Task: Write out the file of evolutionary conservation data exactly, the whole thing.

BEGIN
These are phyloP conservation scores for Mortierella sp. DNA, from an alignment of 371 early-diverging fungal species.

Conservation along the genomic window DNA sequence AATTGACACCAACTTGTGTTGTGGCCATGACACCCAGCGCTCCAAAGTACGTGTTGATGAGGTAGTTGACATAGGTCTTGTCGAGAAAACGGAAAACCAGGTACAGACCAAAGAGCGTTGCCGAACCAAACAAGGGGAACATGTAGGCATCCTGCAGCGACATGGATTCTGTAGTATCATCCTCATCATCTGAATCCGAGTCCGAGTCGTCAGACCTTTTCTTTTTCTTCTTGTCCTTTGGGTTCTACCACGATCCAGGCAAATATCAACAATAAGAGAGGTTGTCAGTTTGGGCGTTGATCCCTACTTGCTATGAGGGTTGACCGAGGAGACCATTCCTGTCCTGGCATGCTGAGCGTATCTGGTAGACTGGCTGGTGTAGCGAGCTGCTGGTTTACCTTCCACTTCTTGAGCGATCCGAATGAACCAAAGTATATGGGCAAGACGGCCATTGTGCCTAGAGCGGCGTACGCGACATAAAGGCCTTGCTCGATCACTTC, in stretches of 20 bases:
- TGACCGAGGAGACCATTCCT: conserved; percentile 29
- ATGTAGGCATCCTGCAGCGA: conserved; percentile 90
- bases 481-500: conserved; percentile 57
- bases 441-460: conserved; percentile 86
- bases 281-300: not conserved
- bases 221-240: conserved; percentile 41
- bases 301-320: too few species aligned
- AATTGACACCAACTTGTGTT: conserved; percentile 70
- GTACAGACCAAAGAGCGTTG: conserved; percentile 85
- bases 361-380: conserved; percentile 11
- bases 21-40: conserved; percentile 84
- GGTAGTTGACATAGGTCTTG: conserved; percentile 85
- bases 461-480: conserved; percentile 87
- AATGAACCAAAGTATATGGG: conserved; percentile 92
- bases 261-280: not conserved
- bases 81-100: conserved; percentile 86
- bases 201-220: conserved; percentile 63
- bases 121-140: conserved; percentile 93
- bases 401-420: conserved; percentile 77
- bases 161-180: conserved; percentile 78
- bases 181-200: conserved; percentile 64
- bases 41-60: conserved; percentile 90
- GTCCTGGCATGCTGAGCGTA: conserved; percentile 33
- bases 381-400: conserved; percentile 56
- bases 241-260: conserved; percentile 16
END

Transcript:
These are phyloP conservation scores for Mortierella sp. DNA, from an alignment of 371 early-diverging fungal species.

Conservation along the genomic window DNA sequence AATTGACACCAACTTGTGTTGTGGCCATGACACCCAGCGCTCCAAAGTACGTGTTGATGAGGTAGTTGACATAGGTCTTGTCGAGAAAACGGAAAACCAGGTACAGACCAAAGAGCGTTGCCGAACCAAACAAGGGGAACATGTAGGCATCCTGCAGCGACATGGATTCTGTAGTATCATCCTCATCATCTGAATCCGAGTCCGAGTCGTCAGACCTTTTCTTTTTCTTCTTGTCCTTTGGGTTCTACCACGATCCAGGCAAATATCAACAATAAGAGAGGTTGTCAGTTTGGGCGTTGATCCCTACTTGCTATGAGGGTTGACCGAGGAGACCATTCCTGTCCTGGCATGCTGAGCGTATCTGGTAGACTGGCTGGTGTAGCGAGCTGCTGGTTTACCTTCCACTTCTTGAGCGATCCGAATGAACCAAAGTATATGGGCAAGACGGCCATTGTGCCTAGAGCGGCGTACGCGACATAAAGGCCTTGCTCGATCACTTC, in stretches of 20 bases:
- TGACCGAGGAGACCATTCCT: conserved; percentile 29
- ATGTAGGCATCCTGCAGCGA: conserved; percentile 90
- bases 481-500: conserved; percentile 57
- bases 441-460: conserved; percentile 86
- bases 281-300: not conserved
- bases 221-240: conserved; percentile 41
- bases 301-320: too few species aligned
- AATTGACACCAACTTGTGTT: conserved; percentile 70
- GTACAGACCAAAGAGCGTTG: conserved; percentile 85
- bases 361-380: conserved; percentile 11
- bases 21-40: conserved; percentile 84
- GGTAGTTGACATAGGTCTTG: conserved; percentile 85
- bases 461-480: conserved; percentile 87
- AATGAACCAAAGTATATGGG: conserved; percentile 92
- bases 261-280: not conserved
- bases 81-100: conserved; percentile 86
- bases 201-220: conserved; percentile 63
- bases 121-140: conserved; percentile 93
- bases 401-420: conserved; percentile 77
- bases 161-180: conserved; percentile 78
- bases 181-200: conserved; percentile 64
- bases 41-60: conserved; percentile 90
- GTCCTGGCATGCTGAGCGTA: conserved; percentile 33
- bases 381-400: conserved; percentile 56
- bases 241-260: conserved; percentile 16